Construction begins at Boeing's $1 billion 777X wing plant
4 February 2015
Construction has started at Boeing's $1 billion 777X wing plant, after months of site preparation and thousands of dump truck trips.
The first steel is tangible evidence of the rapid progress Boeing (NYSE: BA) is making on this building, which will be a cornerstone of the 777X's advanced wing technology.
The building itself will be the largest single manifestation of Washington state's win of the 777X jet assembly. Boeing broke ground on the facility in a ceremony on Oct. 21.
New aerial photos show the first steel frameworks for the walls on the west side of the 1.3-million-square-foot structure, while large yellow cranes prepare to lift other steel truss structures into place.
The images show the vast size of the structure's footprint, dwarfing the Everett site headquarters buildings to the east.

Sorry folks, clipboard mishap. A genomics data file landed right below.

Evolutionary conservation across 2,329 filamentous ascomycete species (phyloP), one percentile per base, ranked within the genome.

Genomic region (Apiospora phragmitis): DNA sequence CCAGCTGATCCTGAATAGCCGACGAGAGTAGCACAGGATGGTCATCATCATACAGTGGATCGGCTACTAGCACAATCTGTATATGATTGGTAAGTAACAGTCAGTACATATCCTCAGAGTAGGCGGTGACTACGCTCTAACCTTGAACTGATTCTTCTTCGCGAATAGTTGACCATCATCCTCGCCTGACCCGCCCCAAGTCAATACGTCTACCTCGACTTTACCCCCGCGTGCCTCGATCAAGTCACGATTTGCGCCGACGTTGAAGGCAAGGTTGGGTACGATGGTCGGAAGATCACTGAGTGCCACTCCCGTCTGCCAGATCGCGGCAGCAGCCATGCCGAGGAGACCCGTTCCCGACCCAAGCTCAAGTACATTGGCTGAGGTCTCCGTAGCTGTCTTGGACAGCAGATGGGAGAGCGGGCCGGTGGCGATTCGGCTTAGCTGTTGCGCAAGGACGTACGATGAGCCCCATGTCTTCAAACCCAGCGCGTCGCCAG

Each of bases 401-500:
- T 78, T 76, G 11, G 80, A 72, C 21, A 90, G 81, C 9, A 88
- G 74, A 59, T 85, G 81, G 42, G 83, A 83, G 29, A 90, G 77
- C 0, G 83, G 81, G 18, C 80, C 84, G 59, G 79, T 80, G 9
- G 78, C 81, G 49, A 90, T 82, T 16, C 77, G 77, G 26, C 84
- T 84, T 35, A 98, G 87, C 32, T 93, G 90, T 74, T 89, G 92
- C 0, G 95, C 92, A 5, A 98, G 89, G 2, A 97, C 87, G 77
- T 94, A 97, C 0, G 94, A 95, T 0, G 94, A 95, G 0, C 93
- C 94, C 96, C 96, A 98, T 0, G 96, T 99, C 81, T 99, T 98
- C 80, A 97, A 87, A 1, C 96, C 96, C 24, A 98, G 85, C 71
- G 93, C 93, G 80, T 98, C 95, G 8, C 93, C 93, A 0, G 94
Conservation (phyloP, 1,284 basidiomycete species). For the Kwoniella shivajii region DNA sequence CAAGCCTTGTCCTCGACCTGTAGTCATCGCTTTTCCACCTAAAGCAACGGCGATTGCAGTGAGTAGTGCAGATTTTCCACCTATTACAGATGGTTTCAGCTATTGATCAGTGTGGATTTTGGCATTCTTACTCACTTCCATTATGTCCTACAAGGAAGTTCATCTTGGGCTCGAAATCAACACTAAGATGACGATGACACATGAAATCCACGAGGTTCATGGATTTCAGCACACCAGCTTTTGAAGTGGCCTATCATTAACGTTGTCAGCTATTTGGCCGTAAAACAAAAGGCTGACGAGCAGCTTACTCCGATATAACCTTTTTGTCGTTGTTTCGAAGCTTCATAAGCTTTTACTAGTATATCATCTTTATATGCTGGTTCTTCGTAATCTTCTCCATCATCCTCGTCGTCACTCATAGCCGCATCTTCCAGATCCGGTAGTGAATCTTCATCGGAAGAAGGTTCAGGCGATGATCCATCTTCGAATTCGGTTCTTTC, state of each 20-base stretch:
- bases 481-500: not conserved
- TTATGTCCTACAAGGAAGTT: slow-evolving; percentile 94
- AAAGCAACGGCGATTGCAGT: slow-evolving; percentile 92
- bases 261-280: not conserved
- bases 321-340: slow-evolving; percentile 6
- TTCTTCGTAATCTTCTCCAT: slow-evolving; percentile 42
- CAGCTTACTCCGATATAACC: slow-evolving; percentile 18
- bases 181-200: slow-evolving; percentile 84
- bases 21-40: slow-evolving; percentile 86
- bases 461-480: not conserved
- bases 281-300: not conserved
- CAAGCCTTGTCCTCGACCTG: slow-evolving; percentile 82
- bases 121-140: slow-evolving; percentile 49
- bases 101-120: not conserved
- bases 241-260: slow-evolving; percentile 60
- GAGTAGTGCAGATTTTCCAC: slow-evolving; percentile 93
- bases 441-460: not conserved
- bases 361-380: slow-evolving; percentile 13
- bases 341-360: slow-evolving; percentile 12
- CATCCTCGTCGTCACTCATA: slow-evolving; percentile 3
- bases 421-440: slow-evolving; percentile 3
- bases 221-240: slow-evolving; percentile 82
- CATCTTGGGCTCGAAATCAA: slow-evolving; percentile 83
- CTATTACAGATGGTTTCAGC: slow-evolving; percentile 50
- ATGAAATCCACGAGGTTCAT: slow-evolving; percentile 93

Until recently the wing building site was primarily a sea of mud and dirt, with lines of dump trucks bringing in about 530,000 cubic yards of fill dirt to make the site level. Now that the site is moving into construction mode, the steel and walls will be rising rapidly.
The building will be the largest single structure under construction in Washington state this year. At its peak, the construction will employ 1,200 people, and consume 31,000 tons of steel and 170,000 tons of concrete.
When the new wing building is completed in 2016, workers will start fabricating the central parts of the 777X's new carbon composite wings there.
These wing structures will include skins and spars, primarily laid up by automated carbon tape-laying machines, and then cured in one of the facility's three 120-foot autoclaves. These are giant pressurized ovens that convert the fiber structures into finished parts.